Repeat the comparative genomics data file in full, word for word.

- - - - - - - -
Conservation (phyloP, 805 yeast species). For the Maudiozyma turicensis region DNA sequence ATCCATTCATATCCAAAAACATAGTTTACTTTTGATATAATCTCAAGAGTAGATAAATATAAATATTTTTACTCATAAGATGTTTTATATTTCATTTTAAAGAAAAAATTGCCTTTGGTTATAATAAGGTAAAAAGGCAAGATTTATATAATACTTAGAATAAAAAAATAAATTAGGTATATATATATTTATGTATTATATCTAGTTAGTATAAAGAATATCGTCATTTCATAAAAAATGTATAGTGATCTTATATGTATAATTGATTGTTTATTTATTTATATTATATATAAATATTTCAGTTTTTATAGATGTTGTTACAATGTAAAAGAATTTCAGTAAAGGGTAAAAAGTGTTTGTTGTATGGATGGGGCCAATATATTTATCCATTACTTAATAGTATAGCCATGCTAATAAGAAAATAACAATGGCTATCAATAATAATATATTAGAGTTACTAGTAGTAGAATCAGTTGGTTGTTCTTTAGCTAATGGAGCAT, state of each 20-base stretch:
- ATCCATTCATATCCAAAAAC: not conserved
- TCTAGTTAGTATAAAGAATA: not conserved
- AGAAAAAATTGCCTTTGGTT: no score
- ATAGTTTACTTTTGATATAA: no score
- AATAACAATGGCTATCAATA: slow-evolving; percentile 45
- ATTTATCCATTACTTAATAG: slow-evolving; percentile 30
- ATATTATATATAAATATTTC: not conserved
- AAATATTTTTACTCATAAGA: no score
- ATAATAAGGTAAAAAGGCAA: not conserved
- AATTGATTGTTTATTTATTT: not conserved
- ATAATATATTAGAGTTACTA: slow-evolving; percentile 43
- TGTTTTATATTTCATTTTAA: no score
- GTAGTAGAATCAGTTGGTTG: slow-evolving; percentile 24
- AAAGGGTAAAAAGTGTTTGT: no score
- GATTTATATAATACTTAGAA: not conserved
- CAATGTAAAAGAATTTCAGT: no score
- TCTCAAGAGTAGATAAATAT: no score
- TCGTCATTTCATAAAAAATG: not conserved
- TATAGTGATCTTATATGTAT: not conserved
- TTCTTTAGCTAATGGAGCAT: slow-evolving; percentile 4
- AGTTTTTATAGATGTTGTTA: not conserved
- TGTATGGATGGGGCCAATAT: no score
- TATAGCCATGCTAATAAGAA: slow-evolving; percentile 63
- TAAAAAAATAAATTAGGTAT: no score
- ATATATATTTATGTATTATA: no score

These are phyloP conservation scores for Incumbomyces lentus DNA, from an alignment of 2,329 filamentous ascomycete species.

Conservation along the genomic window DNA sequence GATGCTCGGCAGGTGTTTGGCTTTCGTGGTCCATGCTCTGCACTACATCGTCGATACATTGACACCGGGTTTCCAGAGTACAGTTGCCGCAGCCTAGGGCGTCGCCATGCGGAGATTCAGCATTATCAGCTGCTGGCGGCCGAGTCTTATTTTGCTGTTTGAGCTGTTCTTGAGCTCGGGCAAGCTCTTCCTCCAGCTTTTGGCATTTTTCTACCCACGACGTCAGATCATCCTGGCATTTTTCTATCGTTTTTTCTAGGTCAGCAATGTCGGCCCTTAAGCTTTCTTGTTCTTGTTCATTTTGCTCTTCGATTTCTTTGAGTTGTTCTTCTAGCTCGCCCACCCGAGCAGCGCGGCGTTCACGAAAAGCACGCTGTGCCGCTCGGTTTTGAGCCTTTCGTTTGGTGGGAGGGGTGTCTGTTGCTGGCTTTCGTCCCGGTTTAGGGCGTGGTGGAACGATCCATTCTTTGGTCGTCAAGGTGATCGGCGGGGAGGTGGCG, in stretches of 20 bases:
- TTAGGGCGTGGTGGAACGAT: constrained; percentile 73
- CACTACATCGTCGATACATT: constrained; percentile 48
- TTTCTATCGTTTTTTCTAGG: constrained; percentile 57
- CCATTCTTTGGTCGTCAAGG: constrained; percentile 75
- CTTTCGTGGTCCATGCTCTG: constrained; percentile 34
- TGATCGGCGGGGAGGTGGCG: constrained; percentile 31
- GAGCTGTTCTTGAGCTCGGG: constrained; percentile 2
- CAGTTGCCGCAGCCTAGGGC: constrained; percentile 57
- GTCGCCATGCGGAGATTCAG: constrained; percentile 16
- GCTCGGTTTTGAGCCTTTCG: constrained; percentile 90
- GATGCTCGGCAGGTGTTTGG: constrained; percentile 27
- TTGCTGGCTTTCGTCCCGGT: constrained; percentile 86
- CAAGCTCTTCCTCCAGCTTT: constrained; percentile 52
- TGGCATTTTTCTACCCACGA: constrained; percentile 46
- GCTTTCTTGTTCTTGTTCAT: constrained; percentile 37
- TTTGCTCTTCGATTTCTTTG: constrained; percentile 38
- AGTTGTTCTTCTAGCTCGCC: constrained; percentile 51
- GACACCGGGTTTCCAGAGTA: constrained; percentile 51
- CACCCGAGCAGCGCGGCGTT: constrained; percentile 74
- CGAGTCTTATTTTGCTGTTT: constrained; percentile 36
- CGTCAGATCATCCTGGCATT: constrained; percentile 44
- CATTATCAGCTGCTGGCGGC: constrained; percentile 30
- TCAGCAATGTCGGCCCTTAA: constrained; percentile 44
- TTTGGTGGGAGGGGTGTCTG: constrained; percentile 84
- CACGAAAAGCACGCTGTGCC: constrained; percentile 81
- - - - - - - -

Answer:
Conservation (phyloP, 805 yeast species). For the Maudiozyma turicensis region DNA sequence ATCCATTCATATCCAAAAACATAGTTTACTTTTGATATAATCTCAAGAGTAGATAAATATAAATATTTTTACTCATAAGATGTTTTATATTTCATTTTAAAGAAAAAATTGCCTTTGGTTATAATAAGGTAAAAAGGCAAGATTTATATAATACTTAGAATAAAAAAATAAATTAGGTATATATATATTTATGTATTATATCTAGTTAGTATAAAGAATATCGTCATTTCATAAAAAATGTATAGTGATCTTATATGTATAATTGATTGTTTATTTATTTATATTATATATAAATATTTCAGTTTTTATAGATGTTGTTACAATGTAAAAGAATTTCAGTAAAGGGTAAAAAGTGTTTGTTGTATGGATGGGGCCAATATATTTATCCATTACTTAATAGTATAGCCATGCTAATAAGAAAATAACAATGGCTATCAATAATAATATATTAGAGTTACTAGTAGTAGAATCAGTTGGTTGTTCTTTAGCTAATGGAGCAT, state of each 20-base stretch:
- ATCCATTCATATCCAAAAAC: not conserved
- TCTAGTTAGTATAAAGAATA: not conserved
- AGAAAAAATTGCCTTTGGTT: no score
- ATAGTTTACTTTTGATATAA: no score
- AATAACAATGGCTATCAATA: slow-evolving; percentile 45
- ATTTATCCATTACTTAATAG: slow-evolving; percentile 30
- ATATTATATATAAATATTTC: not conserved
- AAATATTTTTACTCATAAGA: no score
- ATAATAAGGTAAAAAGGCAA: not conserved
- AATTGATTGTTTATTTATTT: not conserved
- ATAATATATTAGAGTTACTA: slow-evolving; percentile 43
- TGTTTTATATTTCATTTTAA: no score
- GTAGTAGAATCAGTTGGTTG: slow-evolving; percentile 24
- AAAGGGTAAAAAGTGTTTGT: no score
- GATTTATATAATACTTAGAA: not conserved
- CAATGTAAAAGAATTTCAGT: no score
- TCTCAAGAGTAGATAAATAT: no score
- TCGTCATTTCATAAAAAATG: not conserved
- TATAGTGATCTTATATGTAT: not conserved
- TTCTTTAGCTAATGGAGCAT: slow-evolving; percentile 4
- AGTTTTTATAGATGTTGTTA: not conserved
- TGTATGGATGGGGCCAATAT: no score
- TATAGCCATGCTAATAAGAA: slow-evolving; percentile 63
- TAAAAAAATAAATTAGGTAT: no score
- ATATATATTTATGTATTATA: no score

These are phyloP conservation scores for Incumbomyces lentus DNA, from an alignment of 2,329 filamentous ascomycete species.

Conservation along the genomic window DNA sequence GATGCTCGGCAGGTGTTTGGCTTTCGTGGTCCATGCTCTGCACTACATCGTCGATACATTGACACCGGGTTTCCAGAGTACAGTTGCCGCAGCCTAGGGCGTCGCCATGCGGAGATTCAGCATTATCAGCTGCTGGCGGCCGAGTCTTATTTTGCTGTTTGAGCTGTTCTTGAGCTCGGGCAAGCTCTTCCTCCAGCTTTTGGCATTTTTCTACCCACGACGTCAGATCATCCTGGCATTTTTCTATCGTTTTTTCTAGGTCAGCAATGTCGGCCCTTAAGCTTTCTTGTTCTTGTTCATTTTGCTCTTCGATTTCTTTGAGTTGTTCTTCTAGCTCGCCCACCCGAGCAGCGCGGCGTTCACGAAAAGCACGCTGTGCCGCTCGGTTTTGAGCCTTTCGTTTGGTGGGAGGGGTGTCTGTTGCTGGCTTTCGTCCCGGTTTAGGGCGTGGTGGAACGATCCATTCTTTGGTCGTCAAGGTGATCGGCGGGGAGGTGGCG, in stretches of 20 bases:
- TTAGGGCGTGGTGGAACGAT: constrained; percentile 73
- CACTACATCGTCGATACATT: constrained; percentile 48
- TTTCTATCGTTTTTTCTAGG: constrained; percentile 57
- CCATTCTTTGGTCGTCAAGG: constrained; percentile 75
- CTTTCGTGGTCCATGCTCTG: constrained; percentile 34
- TGATCGGCGGGGAGGTGGCG: constrained; percentile 31
- GAGCTGTTCTTGAGCTCGGG: constrained; percentile 2
- CAGTTGCCGCAGCCTAGGGC: constrained; percentile 57
- GTCGCCATGCGGAGATTCAG: constrained; percentile 16
- GCTCGGTTTTGAGCCTTTCG: constrained; percentile 90
- GATGCTCGGCAGGTGTTTGG: constrained; percentile 27
- TTGCTGGCTTTCGTCCCGGT: constrained; percentile 86
- CAAGCTCTTCCTCCAGCTTT: constrained; percentile 52
- TGGCATTTTTCTACCCACGA: constrained; percentile 46
- GCTTTCTTGTTCTTGTTCAT: constrained; percentile 37
- TTTGCTCTTCGATTTCTTTG: constrained; percentile 38
- AGTTGTTCTTCTAGCTCGCC: constrained; percentile 51
- GACACCGGGTTTCCAGAGTA: constrained; percentile 51
- CACCCGAGCAGCGCGGCGTT: constrained; percentile 74
- CGAGTCTTATTTTGCTGTTT: constrained; percentile 36
- CGTCAGATCATCCTGGCATT: constrained; percentile 44
- CATTATCAGCTGCTGGCGGC: constrained; percentile 30
- TCAGCAATGTCGGCCCTTAA: constrained; percentile 44
- TTTGGTGGGAGGGGTGTCTG: constrained; percentile 84
- CACGAAAAGCACGCTGTGCC: constrained; percentile 81